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Hao Cheng, Terrence M. Tumpey, Herman F. Staats, Nico van Rooijen, John E. Oakes, Robert N. Lausch; Role of Macrophages in Restricting Herpes Simplex Virus Type 1 Growth after Ocular Infection. Invest. Ophthalmol. Vis. Sci. 2000;41(6):1402-1409. doi: https://doi.org/.
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purpose. To investigate the role macrophages play in controlling herpes simplex
virus (HSV)-1 replication after infection of the murine cornea.
methods. Macrophage depletion in selected tissues before or after virus
infection was achieved by repeated subconjunctival (SCJ) and/or
intravenous (IV) injection of liposomes containing dichloromethylene
diphosphonate (L-Cl2MDP). Controls received liposomes
containing phosphate-buffered saline (L-PBS). The efficiency of
depletion was evaluated by histologic examination. Virus content in
infected tissues was determined by standard plaque assay. Delayed-type
hypersensitivity (DTH) responsiveness was assessed using the
ear-swelling assay. Antibody isotype responses to virus antigens and
cytokine production were monitored by enzyme-linked immunosorbent
results. Balb/c mice given SCJ injection of L-Cl2MDP 4 and 2 days
before HSV-1 corneal infection were found to have ocular virus titers
as much as 105-fold higher than that seen in the
L-PBS–treated controls 8 days after infection. When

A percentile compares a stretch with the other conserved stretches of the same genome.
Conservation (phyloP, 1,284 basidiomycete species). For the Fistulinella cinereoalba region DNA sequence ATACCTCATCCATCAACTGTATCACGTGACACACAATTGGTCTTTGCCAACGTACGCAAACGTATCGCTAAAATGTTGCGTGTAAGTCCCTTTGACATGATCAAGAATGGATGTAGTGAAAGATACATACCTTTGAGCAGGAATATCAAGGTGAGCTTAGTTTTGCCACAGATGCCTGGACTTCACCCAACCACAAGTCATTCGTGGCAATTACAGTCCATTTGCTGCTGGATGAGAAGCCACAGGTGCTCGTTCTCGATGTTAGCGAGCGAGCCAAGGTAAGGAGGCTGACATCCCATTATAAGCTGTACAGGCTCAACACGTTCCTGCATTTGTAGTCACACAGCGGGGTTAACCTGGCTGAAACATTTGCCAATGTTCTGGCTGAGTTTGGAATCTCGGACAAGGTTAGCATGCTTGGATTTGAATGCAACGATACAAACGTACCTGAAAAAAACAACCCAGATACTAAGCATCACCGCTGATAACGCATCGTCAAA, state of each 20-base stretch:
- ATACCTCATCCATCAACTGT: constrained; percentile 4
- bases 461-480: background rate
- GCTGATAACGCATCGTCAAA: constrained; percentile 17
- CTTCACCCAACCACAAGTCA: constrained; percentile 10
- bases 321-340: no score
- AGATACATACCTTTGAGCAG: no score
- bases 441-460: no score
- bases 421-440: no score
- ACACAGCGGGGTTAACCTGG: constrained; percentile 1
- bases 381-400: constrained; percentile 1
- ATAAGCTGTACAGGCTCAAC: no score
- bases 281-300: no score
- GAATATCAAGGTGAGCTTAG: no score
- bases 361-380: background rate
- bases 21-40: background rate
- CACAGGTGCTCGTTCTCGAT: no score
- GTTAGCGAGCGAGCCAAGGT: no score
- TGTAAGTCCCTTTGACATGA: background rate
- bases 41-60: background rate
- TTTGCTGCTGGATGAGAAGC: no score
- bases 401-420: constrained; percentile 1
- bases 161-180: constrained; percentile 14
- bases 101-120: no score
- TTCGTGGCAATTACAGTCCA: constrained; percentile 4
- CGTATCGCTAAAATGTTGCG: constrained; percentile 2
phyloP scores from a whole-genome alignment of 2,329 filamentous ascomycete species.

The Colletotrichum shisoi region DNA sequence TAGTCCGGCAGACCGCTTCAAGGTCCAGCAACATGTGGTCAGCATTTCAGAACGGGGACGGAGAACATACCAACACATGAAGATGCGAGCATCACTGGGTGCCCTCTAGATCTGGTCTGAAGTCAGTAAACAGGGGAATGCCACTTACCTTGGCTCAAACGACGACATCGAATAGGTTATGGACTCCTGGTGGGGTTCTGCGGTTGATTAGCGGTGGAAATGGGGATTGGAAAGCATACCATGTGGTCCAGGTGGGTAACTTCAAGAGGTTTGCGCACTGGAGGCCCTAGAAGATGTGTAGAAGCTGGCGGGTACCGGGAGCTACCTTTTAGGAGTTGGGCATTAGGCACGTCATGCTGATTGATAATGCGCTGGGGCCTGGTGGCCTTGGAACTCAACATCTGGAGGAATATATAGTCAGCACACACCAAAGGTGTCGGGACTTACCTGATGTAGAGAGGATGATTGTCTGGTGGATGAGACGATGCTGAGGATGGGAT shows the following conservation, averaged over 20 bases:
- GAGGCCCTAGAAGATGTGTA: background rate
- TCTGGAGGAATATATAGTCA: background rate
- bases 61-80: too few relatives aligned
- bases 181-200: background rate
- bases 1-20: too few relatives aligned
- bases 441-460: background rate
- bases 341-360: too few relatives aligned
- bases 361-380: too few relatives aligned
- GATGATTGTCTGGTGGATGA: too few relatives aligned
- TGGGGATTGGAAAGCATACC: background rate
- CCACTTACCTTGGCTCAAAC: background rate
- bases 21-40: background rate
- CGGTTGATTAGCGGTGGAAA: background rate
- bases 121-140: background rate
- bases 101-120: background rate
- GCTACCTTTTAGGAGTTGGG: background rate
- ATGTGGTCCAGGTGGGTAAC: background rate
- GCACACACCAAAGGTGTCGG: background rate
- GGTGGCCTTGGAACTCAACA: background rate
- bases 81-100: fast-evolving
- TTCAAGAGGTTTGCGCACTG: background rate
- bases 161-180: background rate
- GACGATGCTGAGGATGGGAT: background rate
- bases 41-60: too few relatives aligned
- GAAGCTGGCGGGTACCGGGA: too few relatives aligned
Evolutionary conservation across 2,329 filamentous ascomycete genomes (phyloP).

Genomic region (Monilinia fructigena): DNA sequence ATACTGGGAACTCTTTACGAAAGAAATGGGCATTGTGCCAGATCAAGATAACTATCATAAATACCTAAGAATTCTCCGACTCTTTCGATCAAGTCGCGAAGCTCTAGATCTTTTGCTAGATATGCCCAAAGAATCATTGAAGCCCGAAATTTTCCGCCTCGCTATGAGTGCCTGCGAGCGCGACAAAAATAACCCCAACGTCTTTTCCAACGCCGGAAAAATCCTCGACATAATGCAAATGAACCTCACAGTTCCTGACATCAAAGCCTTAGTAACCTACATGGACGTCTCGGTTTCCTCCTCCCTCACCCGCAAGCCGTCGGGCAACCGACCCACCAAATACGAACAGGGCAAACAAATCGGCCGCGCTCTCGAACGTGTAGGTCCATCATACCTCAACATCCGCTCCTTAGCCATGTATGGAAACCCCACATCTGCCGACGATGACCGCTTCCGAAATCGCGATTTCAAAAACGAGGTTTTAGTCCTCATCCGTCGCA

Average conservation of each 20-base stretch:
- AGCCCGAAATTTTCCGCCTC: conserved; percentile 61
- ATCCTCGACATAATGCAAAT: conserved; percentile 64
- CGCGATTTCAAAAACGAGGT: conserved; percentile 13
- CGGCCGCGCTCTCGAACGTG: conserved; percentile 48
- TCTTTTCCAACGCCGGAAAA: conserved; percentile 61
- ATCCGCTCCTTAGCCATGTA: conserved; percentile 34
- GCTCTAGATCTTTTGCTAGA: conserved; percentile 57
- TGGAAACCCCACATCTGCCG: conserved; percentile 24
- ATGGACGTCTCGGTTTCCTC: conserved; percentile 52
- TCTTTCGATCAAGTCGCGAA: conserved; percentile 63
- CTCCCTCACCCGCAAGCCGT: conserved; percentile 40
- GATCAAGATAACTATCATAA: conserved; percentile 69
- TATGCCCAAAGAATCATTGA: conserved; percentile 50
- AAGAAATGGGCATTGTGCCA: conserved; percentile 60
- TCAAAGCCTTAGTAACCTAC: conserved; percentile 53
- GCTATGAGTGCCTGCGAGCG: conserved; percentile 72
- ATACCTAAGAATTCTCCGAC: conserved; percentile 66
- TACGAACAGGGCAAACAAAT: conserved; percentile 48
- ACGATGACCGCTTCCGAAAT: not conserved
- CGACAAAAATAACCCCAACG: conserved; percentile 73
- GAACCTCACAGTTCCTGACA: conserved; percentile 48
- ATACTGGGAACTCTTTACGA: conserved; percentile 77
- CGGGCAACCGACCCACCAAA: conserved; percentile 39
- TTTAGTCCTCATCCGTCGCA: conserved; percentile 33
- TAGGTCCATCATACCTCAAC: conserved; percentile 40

L-Cl2MDP treatment was delayed until 2 and 4 days after
infection, virus titers in the eye were analogous to those in the
control animals. Subconjunctival and submandibular lymph node
macrophages in mice given local (SCJ) L-Cl2MDP pretreatment
were profoundly reduced, whereas the number of corneal Langerhans’
cells and lymph node dendritic cells remained unchanged. Local
L-Cl2MDP pretreatment was associated with significantly
reduced DTH responsiveness to HSV-1 antigen, and an alteration in
selected antibody isotype production. Depletion of macrophages in the
subconjunctival tissue before corneal infection was not accompanied by
enhanced virus growth at early times (2 or 4 days) after infection.
conclusions. Macrophages play an important role in restricting HSV-1 growth after
corneal infection. These cells appear to be required for the
development of an acquired immune response, presumably by functioning
in antigen processing and presentation. The hypothesis that macrophages
are major participants in innate immunity to HSV-1 corneal infection
was not supported.
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